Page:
So far blue

As a perfect complement to my last rain poem, I have recorded my experiences working outside during stormy winters on the Oregon Coast.  I’m from arid Montana and after 4 years in Coos Bay, I do believe I completed my metamorphosis from tumbleweed to amphibious mutant!  Hope you enjoy this poem, and remember, the best wake up call is to go soak your head!


Wet socks and soggy hair

stuck to my rain gear –

I hang them to dry on a chair,

showering twice, the second

to clean off the remains of the first

primordial broth, encasing me since birth.

When I awoke in the morning storm,

rain that fell all day, muddying me

into a mutant – crude, only partially

recognizable blob of earthen sludge,

watered down and up, horizontal sheets

steadily smacking me left and right.

Fingers pruning like they were

ripening too soon,

aging at uncommon rates

as fast as willows re-sprouting

from a busy beaver’s teeth.

It really makes you wonder if

we are destined to live underwater

or at least spend the winter aquatic

with gills and webbed digits

to cope in a sinking planet,

so far blue, it’s gone fishing.

About tyler4turtles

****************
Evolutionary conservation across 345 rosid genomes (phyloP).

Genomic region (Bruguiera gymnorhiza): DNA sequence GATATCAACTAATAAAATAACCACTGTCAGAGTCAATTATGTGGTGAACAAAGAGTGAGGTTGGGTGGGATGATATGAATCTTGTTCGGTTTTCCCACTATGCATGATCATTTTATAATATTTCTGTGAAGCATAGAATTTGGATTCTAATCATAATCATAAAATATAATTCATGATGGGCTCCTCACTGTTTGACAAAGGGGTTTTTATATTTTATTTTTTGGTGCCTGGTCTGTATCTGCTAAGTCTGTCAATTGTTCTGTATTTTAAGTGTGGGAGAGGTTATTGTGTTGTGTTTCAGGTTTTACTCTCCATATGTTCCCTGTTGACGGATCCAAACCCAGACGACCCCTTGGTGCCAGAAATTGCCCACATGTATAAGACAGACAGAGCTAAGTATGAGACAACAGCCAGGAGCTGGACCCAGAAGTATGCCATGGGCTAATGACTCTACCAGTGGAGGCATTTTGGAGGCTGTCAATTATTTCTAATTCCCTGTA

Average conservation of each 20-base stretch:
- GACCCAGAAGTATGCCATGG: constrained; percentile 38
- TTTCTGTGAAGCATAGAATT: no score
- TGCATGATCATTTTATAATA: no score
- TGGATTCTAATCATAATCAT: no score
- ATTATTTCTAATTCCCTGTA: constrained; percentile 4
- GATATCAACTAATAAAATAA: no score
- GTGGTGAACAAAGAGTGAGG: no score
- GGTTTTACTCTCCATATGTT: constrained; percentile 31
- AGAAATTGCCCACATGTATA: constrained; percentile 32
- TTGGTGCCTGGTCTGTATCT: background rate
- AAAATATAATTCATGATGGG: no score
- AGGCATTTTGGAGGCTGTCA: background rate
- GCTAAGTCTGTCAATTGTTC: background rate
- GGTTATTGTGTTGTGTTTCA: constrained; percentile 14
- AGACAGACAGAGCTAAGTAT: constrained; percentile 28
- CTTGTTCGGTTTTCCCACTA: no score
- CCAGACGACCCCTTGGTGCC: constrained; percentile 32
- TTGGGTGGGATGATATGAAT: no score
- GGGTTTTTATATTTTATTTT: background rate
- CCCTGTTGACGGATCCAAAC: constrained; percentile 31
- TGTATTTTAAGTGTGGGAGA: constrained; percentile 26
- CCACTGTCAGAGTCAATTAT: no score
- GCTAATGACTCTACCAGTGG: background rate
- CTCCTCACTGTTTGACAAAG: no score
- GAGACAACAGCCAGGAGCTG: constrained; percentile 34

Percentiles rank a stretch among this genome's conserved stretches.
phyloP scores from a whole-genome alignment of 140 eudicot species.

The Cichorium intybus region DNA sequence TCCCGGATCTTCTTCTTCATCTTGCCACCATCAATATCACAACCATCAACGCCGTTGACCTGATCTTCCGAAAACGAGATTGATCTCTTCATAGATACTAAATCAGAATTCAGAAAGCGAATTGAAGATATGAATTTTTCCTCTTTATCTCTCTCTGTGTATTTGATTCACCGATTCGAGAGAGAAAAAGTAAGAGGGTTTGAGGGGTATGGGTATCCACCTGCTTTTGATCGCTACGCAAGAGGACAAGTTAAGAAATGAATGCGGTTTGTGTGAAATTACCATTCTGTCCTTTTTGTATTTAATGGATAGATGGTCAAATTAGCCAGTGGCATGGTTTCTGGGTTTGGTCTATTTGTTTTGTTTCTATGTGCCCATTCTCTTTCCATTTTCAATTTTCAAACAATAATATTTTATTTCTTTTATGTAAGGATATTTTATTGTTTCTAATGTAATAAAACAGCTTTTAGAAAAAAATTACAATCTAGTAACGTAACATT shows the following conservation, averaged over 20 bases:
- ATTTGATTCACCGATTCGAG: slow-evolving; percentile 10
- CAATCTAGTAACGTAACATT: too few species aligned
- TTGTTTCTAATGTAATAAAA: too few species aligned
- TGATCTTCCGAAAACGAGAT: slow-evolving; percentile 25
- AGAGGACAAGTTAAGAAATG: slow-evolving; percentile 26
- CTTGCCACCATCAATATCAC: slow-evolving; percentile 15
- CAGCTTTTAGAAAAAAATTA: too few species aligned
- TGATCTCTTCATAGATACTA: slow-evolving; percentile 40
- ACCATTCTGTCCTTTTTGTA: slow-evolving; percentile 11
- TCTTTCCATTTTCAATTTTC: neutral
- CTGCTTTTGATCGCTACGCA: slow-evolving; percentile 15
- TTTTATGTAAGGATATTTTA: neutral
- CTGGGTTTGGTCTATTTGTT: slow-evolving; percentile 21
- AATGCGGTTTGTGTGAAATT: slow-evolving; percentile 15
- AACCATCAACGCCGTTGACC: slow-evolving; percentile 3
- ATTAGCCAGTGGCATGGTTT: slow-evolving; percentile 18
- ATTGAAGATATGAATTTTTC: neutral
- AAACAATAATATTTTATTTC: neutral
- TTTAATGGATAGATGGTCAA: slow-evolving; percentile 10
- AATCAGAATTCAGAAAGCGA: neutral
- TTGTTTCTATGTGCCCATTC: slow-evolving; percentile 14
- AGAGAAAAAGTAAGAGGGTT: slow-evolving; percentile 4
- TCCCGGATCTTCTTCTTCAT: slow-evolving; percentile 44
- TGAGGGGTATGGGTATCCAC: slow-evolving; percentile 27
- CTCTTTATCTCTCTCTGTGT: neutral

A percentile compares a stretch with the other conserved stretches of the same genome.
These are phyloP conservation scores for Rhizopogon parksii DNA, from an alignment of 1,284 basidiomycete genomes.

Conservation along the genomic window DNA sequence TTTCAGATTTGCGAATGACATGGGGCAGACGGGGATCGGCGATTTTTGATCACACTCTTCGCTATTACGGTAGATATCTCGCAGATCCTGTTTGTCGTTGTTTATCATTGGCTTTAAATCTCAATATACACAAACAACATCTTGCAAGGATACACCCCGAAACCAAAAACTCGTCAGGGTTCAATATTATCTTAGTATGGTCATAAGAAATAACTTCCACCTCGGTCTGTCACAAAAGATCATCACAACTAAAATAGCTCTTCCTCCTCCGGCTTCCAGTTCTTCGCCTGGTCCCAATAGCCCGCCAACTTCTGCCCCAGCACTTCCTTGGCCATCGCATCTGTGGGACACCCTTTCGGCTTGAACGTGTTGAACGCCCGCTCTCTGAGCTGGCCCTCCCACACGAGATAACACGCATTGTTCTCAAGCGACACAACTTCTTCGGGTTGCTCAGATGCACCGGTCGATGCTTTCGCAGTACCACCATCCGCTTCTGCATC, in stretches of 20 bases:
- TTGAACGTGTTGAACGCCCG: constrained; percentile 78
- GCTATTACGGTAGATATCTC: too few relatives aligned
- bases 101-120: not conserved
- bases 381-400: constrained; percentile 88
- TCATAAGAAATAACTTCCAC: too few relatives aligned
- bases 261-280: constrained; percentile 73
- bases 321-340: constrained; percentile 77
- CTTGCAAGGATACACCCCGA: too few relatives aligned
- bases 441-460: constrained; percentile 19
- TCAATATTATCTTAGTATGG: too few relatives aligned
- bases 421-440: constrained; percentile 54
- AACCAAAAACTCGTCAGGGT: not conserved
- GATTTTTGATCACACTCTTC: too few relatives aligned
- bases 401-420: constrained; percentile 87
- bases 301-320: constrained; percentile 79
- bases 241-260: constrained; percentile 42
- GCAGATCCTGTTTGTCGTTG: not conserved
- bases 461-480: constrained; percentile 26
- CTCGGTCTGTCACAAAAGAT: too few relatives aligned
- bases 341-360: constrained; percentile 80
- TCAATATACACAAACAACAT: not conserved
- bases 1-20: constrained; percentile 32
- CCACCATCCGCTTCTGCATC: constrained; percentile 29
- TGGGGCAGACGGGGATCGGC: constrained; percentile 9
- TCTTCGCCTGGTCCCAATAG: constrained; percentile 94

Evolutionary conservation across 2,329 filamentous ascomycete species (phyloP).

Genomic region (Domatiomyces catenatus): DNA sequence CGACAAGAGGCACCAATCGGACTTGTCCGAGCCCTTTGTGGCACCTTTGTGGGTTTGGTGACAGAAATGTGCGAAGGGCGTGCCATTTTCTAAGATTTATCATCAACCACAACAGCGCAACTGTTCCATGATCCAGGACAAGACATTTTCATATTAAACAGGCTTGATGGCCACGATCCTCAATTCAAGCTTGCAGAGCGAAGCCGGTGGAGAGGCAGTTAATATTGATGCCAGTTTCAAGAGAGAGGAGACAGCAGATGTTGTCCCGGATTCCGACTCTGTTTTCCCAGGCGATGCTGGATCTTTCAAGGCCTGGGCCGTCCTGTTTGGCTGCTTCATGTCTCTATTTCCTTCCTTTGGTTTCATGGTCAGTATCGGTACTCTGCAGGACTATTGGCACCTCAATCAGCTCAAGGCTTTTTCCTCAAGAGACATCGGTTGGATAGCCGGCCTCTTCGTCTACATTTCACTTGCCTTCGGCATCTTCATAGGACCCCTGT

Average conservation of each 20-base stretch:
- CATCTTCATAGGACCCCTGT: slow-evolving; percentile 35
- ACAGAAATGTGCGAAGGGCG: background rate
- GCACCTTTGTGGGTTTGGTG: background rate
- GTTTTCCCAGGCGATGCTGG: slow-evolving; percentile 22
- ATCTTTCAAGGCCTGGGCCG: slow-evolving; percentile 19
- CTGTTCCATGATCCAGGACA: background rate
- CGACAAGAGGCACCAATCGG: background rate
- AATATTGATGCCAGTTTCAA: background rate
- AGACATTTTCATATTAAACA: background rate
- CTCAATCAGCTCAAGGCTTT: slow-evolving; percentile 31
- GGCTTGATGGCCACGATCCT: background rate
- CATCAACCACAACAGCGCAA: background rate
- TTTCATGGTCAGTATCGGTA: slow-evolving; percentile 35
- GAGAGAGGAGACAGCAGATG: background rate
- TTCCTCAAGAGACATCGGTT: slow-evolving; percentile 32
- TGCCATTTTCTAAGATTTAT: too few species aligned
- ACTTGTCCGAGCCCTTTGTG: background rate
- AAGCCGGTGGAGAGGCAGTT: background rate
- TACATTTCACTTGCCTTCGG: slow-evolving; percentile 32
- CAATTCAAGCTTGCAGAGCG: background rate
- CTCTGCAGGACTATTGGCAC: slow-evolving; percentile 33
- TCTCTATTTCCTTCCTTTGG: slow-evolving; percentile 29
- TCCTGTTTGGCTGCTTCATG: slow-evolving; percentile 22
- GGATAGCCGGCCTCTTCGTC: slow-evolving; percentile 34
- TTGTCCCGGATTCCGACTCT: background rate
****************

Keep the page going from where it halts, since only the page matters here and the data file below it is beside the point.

I am an avid photographer, poet, ecologist, bookworm, blogger, art enthusiast and runner who calls Montana home but lives in Oregon.
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3 Responses to So far blue

  1. Gallivanta says:

    Tumbleweed to amphibious mutant; you have undergone severe transformation. We may need more practice at both ends of the spectrum as the climate changes.

    • Very true! This new climate benefits those species who are more resilient. There have been studies that show or predict an increase in the spread of invasive species, since they are opportunists by nature. What’s even more alarming is the rise in sea level. The average rate of sea level rise along the southern coast of Oregon is higher than the global average: approx. 2.3 mm per year versus the global 20th century average of 1.7 mm per year. This accelerated rate is due to uplift along tectonic plates that is slower than the rate of sea level rise. As of 2010, the sea level at Coos Bay has risen 1.6 feet, while there has been a 5.3 foot rise farther south in California at Humboldt Bay. The higher sea level rise at Humboldt Bay is due to uplift in the tectonic plates that is faster than the rise in sea level.

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